Liberal Quaker vs. Orthodox Quaker

William Penn (1644-1718) established the Quaker colony of Pennsylvania in 1681.
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Quakers believe that each person can have a personal relationship with God without the intercession of a priest or formal clergy. Like many religious denominations, the Quakers have schisms, and these reflect a continuum of orthodox and liberal theologies. The orthodox Quakers are more traditional in their Christian beliefs, and the liberal Quakers are more universalist and accepting of non-Christian spiritual paths.

1 The Religious Society of Friends

The Religious Society of Friends, otherwise known as Quakers, began as an English Christian movement in the 17th century. The Quaker movement discouraged its followers from developing religious beliefs through a structured, clergy-led hierarchical system. Rather, Quakers sought an egalitarian, unstructured belief system. This radicalized the Friends, and many sought refuge in North America. The most famous Quaker in American history is William Penn, who founded the Commonwealth of Pennsylvania in 1681 as a safe place for Quaker settlement.

2 Liberal Quakers

Liberal Quakers, or Hicksites, are universalists, and in this regard stray from most Christian denominations. Following the Quaker belief that the individual receives spiritual truths through self-discovery, liberal Quakers seek both Christian and non-Christian paths to spiritual enlightenment. Liberal Quaker meetings are silent, where individuals seek religious insight and enlightenment within the silence. They do not practice traditional Christian rites such as baptism and communion, but most will seek inspiration from the Bible. Liberal Quakers do have simple marriage ceremonies.

3 Orthodox Quakers

Orthodox Quakers are more in tune with fundamental Christianity and conservative Protestantism. They believe in the Trinity of the Father, Son and Holy Spirit. Orthodox Quakers hold the Bible as the true religious authority, and many also perform traditional Christian rites such as baptisms and communion. The Evangelical Friends Church International represents a large contingent of the orthodox Quakers. While the liberal Quakers host silent meetings, the Evangelical Friends meetings will resemble those of mainline Protestant churches.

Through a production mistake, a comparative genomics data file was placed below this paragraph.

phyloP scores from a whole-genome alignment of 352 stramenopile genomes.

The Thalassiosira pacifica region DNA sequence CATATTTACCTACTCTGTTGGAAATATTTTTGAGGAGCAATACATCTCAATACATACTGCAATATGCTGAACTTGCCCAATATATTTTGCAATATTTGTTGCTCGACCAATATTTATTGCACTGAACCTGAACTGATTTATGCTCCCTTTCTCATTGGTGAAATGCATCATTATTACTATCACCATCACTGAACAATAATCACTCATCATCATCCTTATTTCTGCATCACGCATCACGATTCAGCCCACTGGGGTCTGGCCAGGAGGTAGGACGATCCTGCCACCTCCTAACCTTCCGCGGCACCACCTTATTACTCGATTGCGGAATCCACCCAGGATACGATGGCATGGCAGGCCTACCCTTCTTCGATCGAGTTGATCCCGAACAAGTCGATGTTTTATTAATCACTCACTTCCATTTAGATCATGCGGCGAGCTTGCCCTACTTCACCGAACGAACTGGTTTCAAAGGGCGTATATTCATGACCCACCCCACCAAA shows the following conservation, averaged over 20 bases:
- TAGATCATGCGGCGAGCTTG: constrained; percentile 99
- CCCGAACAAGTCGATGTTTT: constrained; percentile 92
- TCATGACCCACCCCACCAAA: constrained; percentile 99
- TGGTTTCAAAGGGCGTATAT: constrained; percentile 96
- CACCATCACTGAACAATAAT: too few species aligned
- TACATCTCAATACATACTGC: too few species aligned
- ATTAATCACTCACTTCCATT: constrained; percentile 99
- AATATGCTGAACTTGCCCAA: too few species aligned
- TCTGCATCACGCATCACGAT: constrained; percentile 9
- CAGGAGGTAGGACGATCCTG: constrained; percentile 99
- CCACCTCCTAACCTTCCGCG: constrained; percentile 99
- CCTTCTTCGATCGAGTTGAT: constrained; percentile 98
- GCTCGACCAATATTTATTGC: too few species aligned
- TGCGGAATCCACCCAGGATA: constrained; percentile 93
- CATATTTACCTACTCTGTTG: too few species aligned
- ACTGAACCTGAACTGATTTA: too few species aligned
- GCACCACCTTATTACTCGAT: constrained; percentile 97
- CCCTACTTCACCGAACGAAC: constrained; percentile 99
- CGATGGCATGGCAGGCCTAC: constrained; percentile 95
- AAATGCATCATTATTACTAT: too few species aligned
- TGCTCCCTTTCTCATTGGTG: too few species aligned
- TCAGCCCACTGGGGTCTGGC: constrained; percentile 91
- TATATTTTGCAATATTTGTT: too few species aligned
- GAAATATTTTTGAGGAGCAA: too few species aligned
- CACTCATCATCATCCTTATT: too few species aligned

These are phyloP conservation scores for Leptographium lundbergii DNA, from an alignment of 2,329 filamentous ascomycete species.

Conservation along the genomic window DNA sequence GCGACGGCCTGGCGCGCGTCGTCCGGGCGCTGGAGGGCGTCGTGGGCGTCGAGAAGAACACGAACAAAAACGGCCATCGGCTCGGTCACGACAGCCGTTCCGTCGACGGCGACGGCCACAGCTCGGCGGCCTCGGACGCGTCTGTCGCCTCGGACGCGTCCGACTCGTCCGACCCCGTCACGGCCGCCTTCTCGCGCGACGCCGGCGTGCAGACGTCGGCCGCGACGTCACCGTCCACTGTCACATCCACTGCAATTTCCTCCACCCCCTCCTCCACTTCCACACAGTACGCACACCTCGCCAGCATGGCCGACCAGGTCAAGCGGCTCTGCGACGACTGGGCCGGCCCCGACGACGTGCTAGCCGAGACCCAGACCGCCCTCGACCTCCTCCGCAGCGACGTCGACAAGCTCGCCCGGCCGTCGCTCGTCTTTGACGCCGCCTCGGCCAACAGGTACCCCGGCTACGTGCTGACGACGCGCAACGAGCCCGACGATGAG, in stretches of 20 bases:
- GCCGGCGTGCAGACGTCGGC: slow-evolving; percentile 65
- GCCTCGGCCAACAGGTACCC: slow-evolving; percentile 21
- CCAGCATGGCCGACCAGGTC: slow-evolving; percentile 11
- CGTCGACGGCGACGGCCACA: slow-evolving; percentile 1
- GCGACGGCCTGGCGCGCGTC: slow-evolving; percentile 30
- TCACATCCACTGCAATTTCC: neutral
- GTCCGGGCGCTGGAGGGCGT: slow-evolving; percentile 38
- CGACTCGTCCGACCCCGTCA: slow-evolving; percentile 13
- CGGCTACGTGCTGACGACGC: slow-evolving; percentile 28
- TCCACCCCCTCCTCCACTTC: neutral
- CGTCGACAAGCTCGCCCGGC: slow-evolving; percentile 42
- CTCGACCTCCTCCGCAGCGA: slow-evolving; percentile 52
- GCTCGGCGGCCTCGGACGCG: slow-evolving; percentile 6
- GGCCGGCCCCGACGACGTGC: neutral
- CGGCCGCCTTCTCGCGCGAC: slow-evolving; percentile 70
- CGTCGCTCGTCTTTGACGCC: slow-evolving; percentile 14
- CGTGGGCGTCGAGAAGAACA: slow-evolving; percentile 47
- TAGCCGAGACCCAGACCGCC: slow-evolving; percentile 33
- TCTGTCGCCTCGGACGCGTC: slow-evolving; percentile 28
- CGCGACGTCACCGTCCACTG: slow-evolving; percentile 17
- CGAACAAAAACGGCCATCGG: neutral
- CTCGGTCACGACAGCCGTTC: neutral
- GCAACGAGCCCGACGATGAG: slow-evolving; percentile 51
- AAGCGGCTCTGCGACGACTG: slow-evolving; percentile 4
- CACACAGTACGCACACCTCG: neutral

4 Main Branches

Local Quakers groups congregate in yearly meetings of like-minded Friends. The two major orthodox groupings in the United States are the Evangelical Friends Church International and Friends United Meeting. These two branches of the Friends will have more structured meetings that resemble Protestant services. The Friends General Conference represents the liberal Quakers, and its meetings are more unstructured and varied according to congregation. All Friends still hold to the original founding belief of a personal search for religious enlightenment.

John Peterson published his first article in 1992. Having written extensively on North American archaeology and material culture, he has contributed to various archaeological journals and publications. Peterson has a Bachelor of Arts from Eastern New Mexico University and a Master of Arts from the University of Nebraska, both in anthropology, as well as a Bachelor of Arts in history from Columbia College.